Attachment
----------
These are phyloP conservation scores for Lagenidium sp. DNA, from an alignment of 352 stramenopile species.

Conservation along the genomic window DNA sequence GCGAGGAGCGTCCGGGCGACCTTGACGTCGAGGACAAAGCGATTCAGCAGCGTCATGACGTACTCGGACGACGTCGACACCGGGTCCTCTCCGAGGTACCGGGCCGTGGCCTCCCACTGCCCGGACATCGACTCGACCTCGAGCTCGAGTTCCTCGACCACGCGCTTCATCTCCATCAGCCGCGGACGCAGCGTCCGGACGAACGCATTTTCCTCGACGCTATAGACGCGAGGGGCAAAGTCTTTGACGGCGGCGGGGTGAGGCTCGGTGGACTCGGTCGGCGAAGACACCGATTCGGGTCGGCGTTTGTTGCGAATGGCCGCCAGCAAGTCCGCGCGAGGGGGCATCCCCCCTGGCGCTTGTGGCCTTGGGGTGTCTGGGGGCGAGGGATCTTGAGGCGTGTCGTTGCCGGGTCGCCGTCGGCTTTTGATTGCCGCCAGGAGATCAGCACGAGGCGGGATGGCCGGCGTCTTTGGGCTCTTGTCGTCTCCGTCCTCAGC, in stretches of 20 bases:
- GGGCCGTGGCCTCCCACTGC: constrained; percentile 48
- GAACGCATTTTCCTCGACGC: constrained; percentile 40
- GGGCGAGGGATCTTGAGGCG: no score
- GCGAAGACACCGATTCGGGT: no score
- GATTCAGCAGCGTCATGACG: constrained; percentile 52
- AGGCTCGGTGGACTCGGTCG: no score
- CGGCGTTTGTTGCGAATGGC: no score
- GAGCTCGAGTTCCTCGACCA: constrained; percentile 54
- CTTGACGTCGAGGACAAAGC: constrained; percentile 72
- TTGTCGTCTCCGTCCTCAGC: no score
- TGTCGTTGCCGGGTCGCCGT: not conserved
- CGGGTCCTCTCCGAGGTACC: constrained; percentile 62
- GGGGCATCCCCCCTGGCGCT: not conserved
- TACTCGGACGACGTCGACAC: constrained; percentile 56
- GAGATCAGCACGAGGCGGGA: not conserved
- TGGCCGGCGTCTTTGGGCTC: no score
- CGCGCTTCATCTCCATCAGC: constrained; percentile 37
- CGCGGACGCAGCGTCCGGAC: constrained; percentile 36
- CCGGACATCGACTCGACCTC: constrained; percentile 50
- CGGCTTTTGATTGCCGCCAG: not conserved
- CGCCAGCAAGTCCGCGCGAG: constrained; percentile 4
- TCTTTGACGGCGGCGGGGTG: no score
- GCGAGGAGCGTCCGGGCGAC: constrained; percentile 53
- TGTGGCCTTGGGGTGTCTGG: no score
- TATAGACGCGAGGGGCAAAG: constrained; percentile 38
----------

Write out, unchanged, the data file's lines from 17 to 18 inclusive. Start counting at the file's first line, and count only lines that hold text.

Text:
- GAGATCAGCACGAGGCGGGA: not conserved
- TGGCCGGCGTCTTTGGGCTC: no score